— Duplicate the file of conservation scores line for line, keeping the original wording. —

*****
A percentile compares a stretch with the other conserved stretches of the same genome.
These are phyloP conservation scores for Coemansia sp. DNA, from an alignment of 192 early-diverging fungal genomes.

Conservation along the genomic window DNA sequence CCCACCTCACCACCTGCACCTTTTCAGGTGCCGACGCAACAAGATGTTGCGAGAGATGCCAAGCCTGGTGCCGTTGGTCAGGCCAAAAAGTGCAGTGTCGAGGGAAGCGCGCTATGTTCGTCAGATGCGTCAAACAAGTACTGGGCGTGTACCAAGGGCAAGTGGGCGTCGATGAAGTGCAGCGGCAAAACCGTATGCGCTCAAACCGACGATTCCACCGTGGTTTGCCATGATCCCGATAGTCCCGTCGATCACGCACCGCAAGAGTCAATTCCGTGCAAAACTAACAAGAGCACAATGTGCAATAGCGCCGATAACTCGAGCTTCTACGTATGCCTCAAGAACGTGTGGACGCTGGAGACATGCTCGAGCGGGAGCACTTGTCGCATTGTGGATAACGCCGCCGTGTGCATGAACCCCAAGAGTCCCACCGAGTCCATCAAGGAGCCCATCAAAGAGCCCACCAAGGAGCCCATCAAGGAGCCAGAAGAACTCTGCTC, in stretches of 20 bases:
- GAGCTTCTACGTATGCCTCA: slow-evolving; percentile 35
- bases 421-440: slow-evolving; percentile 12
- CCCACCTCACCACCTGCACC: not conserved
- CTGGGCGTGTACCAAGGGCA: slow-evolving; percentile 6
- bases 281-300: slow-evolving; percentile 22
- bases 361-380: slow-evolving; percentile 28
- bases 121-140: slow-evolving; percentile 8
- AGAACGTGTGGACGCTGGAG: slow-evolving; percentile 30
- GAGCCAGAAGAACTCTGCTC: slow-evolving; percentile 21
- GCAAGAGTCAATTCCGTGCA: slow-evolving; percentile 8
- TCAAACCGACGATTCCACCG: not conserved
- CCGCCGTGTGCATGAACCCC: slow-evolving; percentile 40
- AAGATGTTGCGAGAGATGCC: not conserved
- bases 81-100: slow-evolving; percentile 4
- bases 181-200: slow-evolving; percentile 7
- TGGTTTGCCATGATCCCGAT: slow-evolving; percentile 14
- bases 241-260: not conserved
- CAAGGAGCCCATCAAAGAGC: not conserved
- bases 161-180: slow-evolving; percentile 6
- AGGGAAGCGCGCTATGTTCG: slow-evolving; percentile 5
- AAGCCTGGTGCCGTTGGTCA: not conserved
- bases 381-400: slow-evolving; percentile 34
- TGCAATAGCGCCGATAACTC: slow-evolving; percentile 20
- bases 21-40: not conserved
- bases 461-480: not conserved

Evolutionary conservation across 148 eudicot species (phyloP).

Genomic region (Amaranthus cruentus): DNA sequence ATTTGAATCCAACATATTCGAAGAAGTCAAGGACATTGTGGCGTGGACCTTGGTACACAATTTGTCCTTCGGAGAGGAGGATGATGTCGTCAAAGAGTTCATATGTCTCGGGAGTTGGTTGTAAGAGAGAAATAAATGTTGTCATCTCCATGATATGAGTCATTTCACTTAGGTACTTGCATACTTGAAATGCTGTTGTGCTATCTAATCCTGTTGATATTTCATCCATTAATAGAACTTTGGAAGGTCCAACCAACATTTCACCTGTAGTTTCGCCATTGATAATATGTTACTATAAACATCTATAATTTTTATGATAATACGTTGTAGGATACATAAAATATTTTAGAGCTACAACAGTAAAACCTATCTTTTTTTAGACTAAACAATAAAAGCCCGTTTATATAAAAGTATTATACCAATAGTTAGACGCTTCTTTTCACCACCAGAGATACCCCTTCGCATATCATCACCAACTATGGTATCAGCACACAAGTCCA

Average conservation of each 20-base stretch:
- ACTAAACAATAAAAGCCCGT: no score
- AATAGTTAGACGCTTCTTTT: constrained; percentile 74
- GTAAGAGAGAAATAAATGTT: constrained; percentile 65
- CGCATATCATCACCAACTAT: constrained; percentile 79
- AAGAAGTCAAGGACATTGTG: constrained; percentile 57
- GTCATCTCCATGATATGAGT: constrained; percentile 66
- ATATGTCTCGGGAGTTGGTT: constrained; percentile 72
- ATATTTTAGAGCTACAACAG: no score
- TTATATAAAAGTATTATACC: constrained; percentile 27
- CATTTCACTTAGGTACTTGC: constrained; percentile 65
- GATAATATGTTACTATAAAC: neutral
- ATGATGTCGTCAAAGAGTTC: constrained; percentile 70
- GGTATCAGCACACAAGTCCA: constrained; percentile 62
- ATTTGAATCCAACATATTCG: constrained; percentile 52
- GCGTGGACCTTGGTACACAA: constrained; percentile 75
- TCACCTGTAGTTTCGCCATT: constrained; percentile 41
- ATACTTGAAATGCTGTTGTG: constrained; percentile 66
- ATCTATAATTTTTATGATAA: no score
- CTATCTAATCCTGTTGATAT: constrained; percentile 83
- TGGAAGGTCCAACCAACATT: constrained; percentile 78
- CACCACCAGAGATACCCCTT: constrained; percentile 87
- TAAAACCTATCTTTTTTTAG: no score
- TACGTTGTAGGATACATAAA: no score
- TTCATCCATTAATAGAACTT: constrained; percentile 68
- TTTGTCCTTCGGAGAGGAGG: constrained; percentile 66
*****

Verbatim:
A percentile compares a stretch with the other conserved stretches of the same genome.
These are phyloP conservation scores for Coemansia sp. DNA, from an alignment of 192 early-diverging fungal genomes.

Conservation along the genomic window DNA sequence CCCACCTCACCACCTGCACCTTTTCAGGTGCCGACGCAACAAGATGTTGCGAGAGATGCCAAGCCTGGTGCCGTTGGTCAGGCCAAAAAGTGCAGTGTCGAGGGAAGCGCGCTATGTTCGTCAGATGCGTCAAACAAGTACTGGGCGTGTACCAAGGGCAAGTGGGCGTCGATGAAGTGCAGCGGCAAAACCGTATGCGCTCAAACCGACGATTCCACCGTGGTTTGCCATGATCCCGATAGTCCCGTCGATCACGCACCGCAAGAGTCAATTCCGTGCAAAACTAACAAGAGCACAATGTGCAATAGCGCCGATAACTCGAGCTTCTACGTATGCCTCAAGAACGTGTGGACGCTGGAGACATGCTCGAGCGGGAGCACTTGTCGCATTGTGGATAACGCCGCCGTGTGCATGAACCCCAAGAGTCCCACCGAGTCCATCAAGGAGCCCATCAAAGAGCCCACCAAGGAGCCCATCAAGGAGCCAGAAGAACTCTGCTC, in stretches of 20 bases:
- GAGCTTCTACGTATGCCTCA: slow-evolving; percentile 35
- bases 421-440: slow-evolving; percentile 12
- CCCACCTCACCACCTGCACC: not conserved
- CTGGGCGTGTACCAAGGGCA: slow-evolving; percentile 6
- bases 281-300: slow-evolving; percentile 22
- bases 361-380: slow-evolving; percentile 28
- bases 121-140: slow-evolving; percentile 8
- AGAACGTGTGGACGCTGGAG: slow-evolving; percentile 30
- GAGCCAGAAGAACTCTGCTC: slow-evolving; percentile 21
- GCAAGAGTCAATTCCGTGCA: slow-evolving; percentile 8
- TCAAACCGACGATTCCACCG: not conserved
- CCGCCGTGTGCATGAACCCC: slow-evolving; percentile 40
- AAGATGTTGCGAGAGATGCC: not conserved
- bases 81-100: slow-evolving; percentile 4
- bases 181-200: slow-evolving; percentile 7
- TGGTTTGCCATGATCCCGAT: slow-evolving; percentile 14
- bases 241-260: not conserved
- CAAGGAGCCCATCAAAGAGC: not conserved
- bases 161-180: slow-evolving; percentile 6
- AGGGAAGCGCGCTATGTTCG: slow-evolving; percentile 5
- AAGCCTGGTGCCGTTGGTCA: not conserved
- bases 381-400: slow-evolving; percentile 34
- TGCAATAGCGCCGATAACTC: slow-evolving; percentile 20
- bases 21-40: not conserved
- bases 461-480: not conserved

Evolutionary conservation across 148 eudicot species (phyloP).

Genomic region (Amaranthus cruentus): DNA sequence ATTTGAATCCAACATATTCGAAGAAGTCAAGGACATTGTGGCGTGGACCTTGGTACACAATTTGTCCTTCGGAGAGGAGGATGATGTCGTCAAAGAGTTCATATGTCTCGGGAGTTGGTTGTAAGAGAGAAATAAATGTTGTCATCTCCATGATATGAGTCATTTCACTTAGGTACTTGCATACTTGAAATGCTGTTGTGCTATCTAATCCTGTTGATATTTCATCCATTAATAGAACTTTGGAAGGTCCAACCAACATTTCACCTGTAGTTTCGCCATTGATAATATGTTACTATAAACATCTATAATTTTTATGATAATACGTTGTAGGATACATAAAATATTTTAGAGCTACAACAGTAAAACCTATCTTTTTTTAGACTAAACAATAAAAGCCCGTTTATATAAAAGTATTATACCAATAGTTAGACGCTTCTTTTCACCACCAGAGATACCCCTTCGCATATCATCACCAACTATGGTATCAGCACACAAGTCCA

Average conservation of each 20-base stretch:
- ACTAAACAATAAAAGCCCGT: no score
- AATAGTTAGACGCTTCTTTT: constrained; percentile 74
- GTAAGAGAGAAATAAATGTT: constrained; percentile 65
- CGCATATCATCACCAACTAT: constrained; percentile 79
- AAGAAGTCAAGGACATTGTG: constrained; percentile 57
- GTCATCTCCATGATATGAGT: constrained; percentile 66
- ATATGTCTCGGGAGTTGGTT: constrained; percentile 72
- ATATTTTAGAGCTACAACAG: no score
- TTATATAAAAGTATTATACC: constrained; percentile 27
- CATTTCACTTAGGTACTTGC: constrained; percentile 65
- GATAATATGTTACTATAAAC: neutral
- ATGATGTCGTCAAAGAGTTC: constrained; percentile 70
- GGTATCAGCACACAAGTCCA: constrained; percentile 62
- ATTTGAATCCAACATATTCG: constrained; percentile 52
- GCGTGGACCTTGGTACACAA: constrained; percentile 75
- TCACCTGTAGTTTCGCCATT: constrained; percentile 41
- ATACTTGAAATGCTGTTGTG: constrained; percentile 66
- ATCTATAATTTTTATGATAA: no score
- CTATCTAATCCTGTTGATAT: constrained; percentile 83
- TGGAAGGTCCAACCAACATT: constrained; percentile 78
- CACCACCAGAGATACCCCTT: constrained; percentile 87
- TAAAACCTATCTTTTTTTAG: no score
- TACGTTGTAGGATACATAAA: no score
- TTCATCCATTAATAGAACTT: constrained; percentile 68
- TTTGTCCTTCGGAGAGGAGG: constrained; percentile 66